The global economy thrives on globalization and the increasing interdependence of finance, production, consumption and trade. Such integration has reduced poverty, yet varying national policies along with ever-increasing speed of transactions and market news have also contributed to imbalances, both among nations and within. Regulations often do not keep pace in managing cross-border debt, foreign direct investment, corporate practices, tax codes or economic bubbles. The eurozone crisis and the US subprime mortgage crisis have demonstrated that one nation’s problems and panic can spread like wildfire. Nations must combine a competitive spirit with cooperation to achieve stable economic growth and sustainable prosperity.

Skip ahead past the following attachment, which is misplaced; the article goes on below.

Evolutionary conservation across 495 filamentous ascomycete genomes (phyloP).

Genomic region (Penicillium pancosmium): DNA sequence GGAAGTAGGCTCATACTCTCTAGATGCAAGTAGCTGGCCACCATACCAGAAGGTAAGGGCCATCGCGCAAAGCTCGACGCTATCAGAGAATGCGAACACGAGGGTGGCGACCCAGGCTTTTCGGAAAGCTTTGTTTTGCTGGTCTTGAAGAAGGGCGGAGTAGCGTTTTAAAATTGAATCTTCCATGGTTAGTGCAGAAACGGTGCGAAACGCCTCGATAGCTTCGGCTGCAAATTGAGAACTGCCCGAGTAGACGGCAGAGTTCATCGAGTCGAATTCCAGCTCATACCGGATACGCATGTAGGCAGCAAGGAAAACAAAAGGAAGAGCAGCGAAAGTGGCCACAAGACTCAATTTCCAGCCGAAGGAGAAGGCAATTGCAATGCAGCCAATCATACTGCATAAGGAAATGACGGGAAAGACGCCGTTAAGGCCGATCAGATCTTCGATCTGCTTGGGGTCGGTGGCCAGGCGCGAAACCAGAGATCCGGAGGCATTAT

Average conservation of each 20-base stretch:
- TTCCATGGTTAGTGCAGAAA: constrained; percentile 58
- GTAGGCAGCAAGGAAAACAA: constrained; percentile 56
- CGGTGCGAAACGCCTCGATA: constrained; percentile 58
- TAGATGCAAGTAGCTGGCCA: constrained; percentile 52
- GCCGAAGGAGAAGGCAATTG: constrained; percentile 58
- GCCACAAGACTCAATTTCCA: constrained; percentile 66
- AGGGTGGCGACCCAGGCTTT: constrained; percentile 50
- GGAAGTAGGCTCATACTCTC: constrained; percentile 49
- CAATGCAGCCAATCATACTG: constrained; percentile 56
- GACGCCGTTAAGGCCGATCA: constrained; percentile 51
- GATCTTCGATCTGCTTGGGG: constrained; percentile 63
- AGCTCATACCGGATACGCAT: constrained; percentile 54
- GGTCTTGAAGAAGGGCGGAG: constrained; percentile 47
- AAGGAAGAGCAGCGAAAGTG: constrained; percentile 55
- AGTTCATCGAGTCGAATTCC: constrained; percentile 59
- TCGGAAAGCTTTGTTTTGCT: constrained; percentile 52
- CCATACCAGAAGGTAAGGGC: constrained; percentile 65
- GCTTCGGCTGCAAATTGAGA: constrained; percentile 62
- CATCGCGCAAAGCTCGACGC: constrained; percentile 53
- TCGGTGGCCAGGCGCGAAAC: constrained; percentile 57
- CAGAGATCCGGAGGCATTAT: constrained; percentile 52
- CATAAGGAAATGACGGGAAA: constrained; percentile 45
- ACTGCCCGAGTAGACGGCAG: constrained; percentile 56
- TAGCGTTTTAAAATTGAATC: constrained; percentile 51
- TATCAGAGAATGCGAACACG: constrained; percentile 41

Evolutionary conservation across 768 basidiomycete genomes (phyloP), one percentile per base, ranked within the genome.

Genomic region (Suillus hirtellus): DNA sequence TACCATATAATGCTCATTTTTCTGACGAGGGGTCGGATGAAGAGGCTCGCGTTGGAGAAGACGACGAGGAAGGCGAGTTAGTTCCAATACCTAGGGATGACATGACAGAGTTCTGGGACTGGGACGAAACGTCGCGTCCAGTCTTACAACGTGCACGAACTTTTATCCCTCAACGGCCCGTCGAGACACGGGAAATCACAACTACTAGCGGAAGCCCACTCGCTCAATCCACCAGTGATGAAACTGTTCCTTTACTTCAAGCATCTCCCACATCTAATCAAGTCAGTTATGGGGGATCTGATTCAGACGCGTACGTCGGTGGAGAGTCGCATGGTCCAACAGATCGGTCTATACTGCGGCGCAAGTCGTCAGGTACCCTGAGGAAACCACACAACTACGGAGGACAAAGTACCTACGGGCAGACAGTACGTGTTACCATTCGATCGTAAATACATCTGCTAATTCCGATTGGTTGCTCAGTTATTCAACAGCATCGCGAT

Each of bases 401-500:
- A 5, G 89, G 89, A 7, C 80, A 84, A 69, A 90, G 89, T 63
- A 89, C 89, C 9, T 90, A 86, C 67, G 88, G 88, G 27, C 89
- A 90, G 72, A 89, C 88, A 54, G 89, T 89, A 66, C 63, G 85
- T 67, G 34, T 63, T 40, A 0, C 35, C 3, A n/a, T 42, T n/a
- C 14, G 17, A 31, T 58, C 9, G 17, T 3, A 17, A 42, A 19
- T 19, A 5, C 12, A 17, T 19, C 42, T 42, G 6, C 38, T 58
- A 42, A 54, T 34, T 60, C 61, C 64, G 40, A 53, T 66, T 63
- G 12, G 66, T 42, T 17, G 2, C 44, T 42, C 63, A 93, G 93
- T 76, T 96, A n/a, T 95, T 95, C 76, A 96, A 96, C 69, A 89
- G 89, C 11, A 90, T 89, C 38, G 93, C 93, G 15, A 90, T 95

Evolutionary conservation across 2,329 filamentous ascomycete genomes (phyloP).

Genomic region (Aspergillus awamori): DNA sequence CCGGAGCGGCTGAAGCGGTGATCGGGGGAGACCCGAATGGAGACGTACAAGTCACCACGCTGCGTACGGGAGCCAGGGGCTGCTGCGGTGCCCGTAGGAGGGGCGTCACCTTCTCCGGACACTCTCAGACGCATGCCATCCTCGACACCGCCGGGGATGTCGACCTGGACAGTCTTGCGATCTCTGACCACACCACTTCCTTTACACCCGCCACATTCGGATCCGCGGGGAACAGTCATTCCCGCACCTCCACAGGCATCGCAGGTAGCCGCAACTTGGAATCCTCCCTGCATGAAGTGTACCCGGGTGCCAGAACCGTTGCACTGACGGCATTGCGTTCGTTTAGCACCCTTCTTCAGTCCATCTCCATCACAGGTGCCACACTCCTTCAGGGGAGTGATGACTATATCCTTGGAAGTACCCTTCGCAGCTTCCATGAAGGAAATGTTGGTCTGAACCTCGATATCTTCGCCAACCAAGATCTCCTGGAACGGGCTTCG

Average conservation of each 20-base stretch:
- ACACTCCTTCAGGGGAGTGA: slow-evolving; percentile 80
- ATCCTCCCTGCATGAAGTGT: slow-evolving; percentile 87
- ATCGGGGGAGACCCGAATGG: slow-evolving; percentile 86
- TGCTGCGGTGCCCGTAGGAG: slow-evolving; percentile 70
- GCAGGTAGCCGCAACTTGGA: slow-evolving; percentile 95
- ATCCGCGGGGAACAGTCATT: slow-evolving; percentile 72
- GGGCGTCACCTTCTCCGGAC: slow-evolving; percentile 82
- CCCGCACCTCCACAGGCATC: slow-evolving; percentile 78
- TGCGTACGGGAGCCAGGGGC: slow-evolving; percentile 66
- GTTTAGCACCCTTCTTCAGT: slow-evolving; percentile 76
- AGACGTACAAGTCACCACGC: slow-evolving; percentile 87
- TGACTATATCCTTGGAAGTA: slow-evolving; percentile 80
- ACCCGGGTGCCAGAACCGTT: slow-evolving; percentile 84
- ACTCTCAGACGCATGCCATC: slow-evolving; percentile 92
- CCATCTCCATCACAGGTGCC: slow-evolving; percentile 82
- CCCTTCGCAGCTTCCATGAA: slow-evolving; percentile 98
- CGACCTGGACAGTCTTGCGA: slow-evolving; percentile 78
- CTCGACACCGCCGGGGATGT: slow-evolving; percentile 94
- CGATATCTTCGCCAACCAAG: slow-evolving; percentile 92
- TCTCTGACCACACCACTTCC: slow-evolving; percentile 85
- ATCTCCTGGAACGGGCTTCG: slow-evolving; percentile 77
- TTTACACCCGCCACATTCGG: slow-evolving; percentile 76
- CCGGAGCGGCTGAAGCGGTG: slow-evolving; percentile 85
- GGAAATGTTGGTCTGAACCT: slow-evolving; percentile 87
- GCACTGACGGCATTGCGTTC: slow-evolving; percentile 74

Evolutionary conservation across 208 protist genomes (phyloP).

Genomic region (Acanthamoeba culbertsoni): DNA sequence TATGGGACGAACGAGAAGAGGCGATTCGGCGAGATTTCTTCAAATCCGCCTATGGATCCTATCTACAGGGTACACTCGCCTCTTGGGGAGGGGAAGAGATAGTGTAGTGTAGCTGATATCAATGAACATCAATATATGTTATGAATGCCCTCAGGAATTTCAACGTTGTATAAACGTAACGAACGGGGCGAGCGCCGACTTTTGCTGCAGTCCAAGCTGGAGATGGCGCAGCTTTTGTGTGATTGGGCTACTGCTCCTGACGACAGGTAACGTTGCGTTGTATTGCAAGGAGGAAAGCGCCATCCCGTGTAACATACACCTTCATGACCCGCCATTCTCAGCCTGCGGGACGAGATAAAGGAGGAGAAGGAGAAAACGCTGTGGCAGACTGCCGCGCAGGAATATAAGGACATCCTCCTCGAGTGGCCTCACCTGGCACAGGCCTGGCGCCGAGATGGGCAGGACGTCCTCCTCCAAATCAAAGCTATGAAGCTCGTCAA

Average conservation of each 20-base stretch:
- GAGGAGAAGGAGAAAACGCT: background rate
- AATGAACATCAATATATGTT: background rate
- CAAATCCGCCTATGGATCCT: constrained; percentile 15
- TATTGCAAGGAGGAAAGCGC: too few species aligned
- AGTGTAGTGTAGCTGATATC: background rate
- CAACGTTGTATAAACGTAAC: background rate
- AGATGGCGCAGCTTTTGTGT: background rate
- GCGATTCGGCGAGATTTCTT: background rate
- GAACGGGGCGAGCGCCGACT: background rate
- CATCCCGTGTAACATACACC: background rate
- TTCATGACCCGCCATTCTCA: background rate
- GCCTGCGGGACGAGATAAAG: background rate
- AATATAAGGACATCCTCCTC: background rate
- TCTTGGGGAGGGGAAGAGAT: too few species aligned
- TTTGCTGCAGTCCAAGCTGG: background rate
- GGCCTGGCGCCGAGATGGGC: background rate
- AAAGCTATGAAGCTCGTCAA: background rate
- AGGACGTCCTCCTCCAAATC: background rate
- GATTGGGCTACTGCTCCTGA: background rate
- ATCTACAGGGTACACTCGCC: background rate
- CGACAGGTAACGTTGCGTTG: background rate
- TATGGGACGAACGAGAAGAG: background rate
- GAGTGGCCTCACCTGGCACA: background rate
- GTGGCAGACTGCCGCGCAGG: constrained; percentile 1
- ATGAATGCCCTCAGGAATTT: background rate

Africa Must Be Heard in the Councils of the Rich

Wealthy liberal democracies stack executive boards of World Bank and IMF undemocratically against poor
Kevin Watkins
October 1, 2004

States Pressing for Right to Set Shopping Hours

Effort aims to loosen Germany's tight grip on the labor market
William Pratt
October 1, 2004

Making Globalization Work for All

To alleviate global poverty, rich nations must increase foreign aid
Jeffrey D. Sachs
October 2, 2004

Most Transport Workers Yet to Unionize

ITF meeting reveals weaknesses in Indonesian labor movement
Ridwan Max Sijabat
September 2, 2004

The Challenge of China and India

Their rapid economic advancement may leave developed countries in a bind
Stephen Roach
August 31, 2004